Sweating in your sleep can have different causes. Some causes of night sweats, like going through menopause, are common. Other causes of sweating in your sleep like infections and cancer are less common but still important to be aware of.

This article will go over some of the possible reasons why you're sweating in your sleep. You'll also learn when to see a provider about night sweats and how to cope with them.

 Peter Dazeley / Getty Images

Less Serious Causes of Sweating While Sleeping

If you're sweating in your sleep, it's not necessarily a reason to worry. Some of the most common reasons you sweat in your sleep include:

  • Sleep environment
  • Anxiety and nightmares
  • Hormones
  • Gastroesophageal reflux disease (GERD)
  • Alcohol consumption

Sleep Environment

One of the most common causes of night sweats is sleeping in a warm or hot environment. It's normal to sweat in your sleep if your bedroom is warm, you wear heavy pajamas, or you sleep under lots of blankets.

Your body goes through normal temperature changes while you sleep. Most people have a dip in their core body temperature around 4 a.m. During certain phases of sleep, your body temperature may go up, which can lead to sweating.

Anxiety and Nightmares

If you have nightmares or general anxiety, you may have panic attacks while you're sleeping. This can also cause sweating.

If you have bad dreams often, especially if you have post-traumatic stress disorder (PTSD), talk to your provider. Treatment may help stop your night sweats and any other symptoms you have.

Can Bad Dreams Make Kids Sweat at Night?

Like adults, night terrors can also make kids sweat in their sleep. Children who have night terrors may also:

  • Thrashi around
  • Have fast breathing and heartbeat
  • Scream
  • Act upset or be hard to comfort

If children, especially toddlers, have breathing problems while they're sleeping, it can also make them sweaty and restless. They may even wake up red-faced and drenched in sweat.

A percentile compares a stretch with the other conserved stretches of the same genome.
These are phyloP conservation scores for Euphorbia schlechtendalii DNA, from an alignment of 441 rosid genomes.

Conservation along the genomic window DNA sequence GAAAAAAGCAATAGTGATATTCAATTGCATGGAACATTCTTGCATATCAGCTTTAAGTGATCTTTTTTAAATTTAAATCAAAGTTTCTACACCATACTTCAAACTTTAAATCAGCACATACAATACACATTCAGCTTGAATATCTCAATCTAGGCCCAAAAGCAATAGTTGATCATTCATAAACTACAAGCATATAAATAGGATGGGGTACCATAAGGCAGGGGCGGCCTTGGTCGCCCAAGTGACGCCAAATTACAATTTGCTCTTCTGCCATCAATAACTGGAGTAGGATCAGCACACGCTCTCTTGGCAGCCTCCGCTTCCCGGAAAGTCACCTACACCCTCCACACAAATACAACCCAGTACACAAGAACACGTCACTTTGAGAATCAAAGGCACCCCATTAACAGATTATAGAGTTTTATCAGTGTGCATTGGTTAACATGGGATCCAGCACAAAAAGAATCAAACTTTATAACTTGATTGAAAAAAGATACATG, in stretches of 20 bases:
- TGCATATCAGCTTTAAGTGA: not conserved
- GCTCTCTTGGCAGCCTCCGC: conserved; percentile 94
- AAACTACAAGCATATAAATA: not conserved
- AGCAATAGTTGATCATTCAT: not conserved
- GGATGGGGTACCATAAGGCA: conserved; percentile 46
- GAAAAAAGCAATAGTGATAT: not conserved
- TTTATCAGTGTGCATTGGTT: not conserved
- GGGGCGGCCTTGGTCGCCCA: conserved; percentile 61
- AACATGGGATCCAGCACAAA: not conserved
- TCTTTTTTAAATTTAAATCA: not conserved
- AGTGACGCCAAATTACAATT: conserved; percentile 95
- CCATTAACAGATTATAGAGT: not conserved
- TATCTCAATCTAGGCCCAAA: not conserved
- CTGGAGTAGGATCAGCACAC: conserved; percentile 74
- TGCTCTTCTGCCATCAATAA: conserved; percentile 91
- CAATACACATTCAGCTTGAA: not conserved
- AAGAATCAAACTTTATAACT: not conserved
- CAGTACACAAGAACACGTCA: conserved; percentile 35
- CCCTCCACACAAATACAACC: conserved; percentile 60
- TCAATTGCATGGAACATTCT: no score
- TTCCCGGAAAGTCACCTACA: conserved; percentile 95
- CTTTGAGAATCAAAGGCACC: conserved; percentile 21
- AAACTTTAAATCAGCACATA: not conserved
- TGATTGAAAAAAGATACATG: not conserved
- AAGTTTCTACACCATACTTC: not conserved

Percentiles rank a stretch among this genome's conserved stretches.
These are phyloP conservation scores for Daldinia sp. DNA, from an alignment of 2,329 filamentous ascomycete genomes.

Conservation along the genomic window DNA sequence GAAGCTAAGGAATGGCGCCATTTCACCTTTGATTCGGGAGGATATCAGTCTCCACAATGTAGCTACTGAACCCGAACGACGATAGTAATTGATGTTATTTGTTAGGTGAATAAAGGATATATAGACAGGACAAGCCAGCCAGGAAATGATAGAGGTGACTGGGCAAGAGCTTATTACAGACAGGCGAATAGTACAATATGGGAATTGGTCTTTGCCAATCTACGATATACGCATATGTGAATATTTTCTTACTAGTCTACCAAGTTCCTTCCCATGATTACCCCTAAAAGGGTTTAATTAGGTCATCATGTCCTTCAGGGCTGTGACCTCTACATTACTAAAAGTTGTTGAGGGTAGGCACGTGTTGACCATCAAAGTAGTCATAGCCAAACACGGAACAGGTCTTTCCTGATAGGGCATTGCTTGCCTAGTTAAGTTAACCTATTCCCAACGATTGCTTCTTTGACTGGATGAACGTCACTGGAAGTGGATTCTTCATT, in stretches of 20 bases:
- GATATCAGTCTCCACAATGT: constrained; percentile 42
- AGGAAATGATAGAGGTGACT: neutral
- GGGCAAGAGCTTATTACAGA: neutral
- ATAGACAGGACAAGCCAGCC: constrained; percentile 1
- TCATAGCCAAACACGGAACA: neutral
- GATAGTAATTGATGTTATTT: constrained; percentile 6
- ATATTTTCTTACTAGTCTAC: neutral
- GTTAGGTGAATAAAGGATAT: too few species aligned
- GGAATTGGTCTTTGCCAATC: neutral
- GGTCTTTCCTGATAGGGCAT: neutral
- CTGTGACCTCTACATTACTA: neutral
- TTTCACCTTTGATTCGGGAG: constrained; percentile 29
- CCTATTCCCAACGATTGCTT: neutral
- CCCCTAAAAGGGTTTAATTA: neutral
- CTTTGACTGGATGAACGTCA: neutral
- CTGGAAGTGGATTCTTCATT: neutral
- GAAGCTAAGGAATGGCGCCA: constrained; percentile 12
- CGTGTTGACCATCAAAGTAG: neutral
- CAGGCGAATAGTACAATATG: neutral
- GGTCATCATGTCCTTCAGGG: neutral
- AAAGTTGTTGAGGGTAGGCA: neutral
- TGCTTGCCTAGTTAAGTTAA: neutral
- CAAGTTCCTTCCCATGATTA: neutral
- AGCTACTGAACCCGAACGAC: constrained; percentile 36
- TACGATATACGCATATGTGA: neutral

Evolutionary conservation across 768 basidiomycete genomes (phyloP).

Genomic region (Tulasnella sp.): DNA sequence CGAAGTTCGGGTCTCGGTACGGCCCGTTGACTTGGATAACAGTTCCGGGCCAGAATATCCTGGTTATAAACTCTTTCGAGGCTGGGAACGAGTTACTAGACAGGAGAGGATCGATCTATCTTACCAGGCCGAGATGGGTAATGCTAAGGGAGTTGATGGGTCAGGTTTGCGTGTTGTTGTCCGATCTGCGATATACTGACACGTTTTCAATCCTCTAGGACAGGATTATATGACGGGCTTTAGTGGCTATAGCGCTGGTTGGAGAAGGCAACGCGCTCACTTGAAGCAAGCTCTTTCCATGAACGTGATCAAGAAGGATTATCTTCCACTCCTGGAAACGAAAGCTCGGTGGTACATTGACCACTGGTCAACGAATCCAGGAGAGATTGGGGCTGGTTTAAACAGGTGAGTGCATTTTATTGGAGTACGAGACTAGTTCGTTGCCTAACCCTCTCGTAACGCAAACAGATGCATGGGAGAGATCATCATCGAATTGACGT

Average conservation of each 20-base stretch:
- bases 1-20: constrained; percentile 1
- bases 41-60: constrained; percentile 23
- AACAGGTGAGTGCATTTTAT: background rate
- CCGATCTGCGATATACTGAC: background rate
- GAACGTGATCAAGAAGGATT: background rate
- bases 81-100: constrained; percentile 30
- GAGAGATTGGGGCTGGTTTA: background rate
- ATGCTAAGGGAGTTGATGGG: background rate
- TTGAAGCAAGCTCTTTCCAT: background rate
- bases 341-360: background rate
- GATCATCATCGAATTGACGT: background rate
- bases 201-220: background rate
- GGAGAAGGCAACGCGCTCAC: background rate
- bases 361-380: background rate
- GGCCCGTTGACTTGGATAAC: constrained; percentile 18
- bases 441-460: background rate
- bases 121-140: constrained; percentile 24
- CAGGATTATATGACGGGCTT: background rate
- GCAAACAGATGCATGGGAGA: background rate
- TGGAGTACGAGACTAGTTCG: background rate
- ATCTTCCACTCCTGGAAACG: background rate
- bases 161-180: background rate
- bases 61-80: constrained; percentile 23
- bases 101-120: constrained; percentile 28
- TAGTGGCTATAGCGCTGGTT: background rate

Perimenopause is the "change" before menstruation ends. People going through menopause may have hot flashes at night that may wake them up.

People going through menopause may have poor quality sleep. They may have insomnia that's caused by night sweats and hot flashes while they are trying to sleep.

Night sweats in older people can also be related to obstructive sleep apnea, a condition where you stop breathing multiple times while you're sleeping. The risk of getting sleep apnea increases during menopause because of the loss of the hormones estrogen and progesterone.


It's less common, but night sweats can also happen if you have gastroesophageal reflux disease (GERD). When you have GERD, stomach acid backs up into your esophagus.

Sweating in your sleep could be related to GERD if you also have other symptoms of the condition such as:

If your night sweats are caused by GERD, treating the condition may help relieve them.

Substance Use

Alcohol, marijuana, and illicit substances can cause sweating, which may happen at night.

For example, some people notice that they sweat in their sleep after they drink alcohol. Alcohol relaxes the muscles. If the muscles in the upper airway are affected by it, people can have sleep-disordered breathing problems like apnea or snoring, which can also be linked to night sweats.

People who have alcohol or other substance use disorders often experience night sweats, especially if they are in withdrawal.

More Serious Causes of Sweating While Sleeping

Sometimes, sweating in your sleep is a sign of a more serious condition that needs to be treated, such as:

  • Sleep apnea
  • Infections
  • Autoimmune disorders
  • Some cancers

Sleep Apnea

Having sleep apnea means that your breathing pauses during sleep. These pauses can wake you up or bring you into a lighter stage of sleep. Sleep apnea makes you struggle to breathe, which causes your body to exert itself and may even make you sweat.

Other symptoms of sleep apnea include:

  • Feeling very sleepy during the day
  • Trouble concentrating
  • Waking with a dry mouth, sore throat, or headache
  • Loud snoring
  • Awakening with a gasp
  • Bed partner reporting that you stop breathing periodically, then snort and gasp

Night sweats in older people can also be related to obstructive sleep apnea. The risk of developing sleep apnea increases during menopause because of the loss of the hormones estrogen and progesterone.

Sleep apnea can also increase the odds that you'll fall asleep or be inattentive while driving or working. It also increases your risk of heart attack and stroke.

The treatment for sleep apnea is usually a continuous positive airway pressure (CPAP) machine, which can help control your symptoms—including night sweats.


Some serious infections can cause night sweats, including:

See your provider if you are sweating in your sleep and have other symptoms of an infection, such as: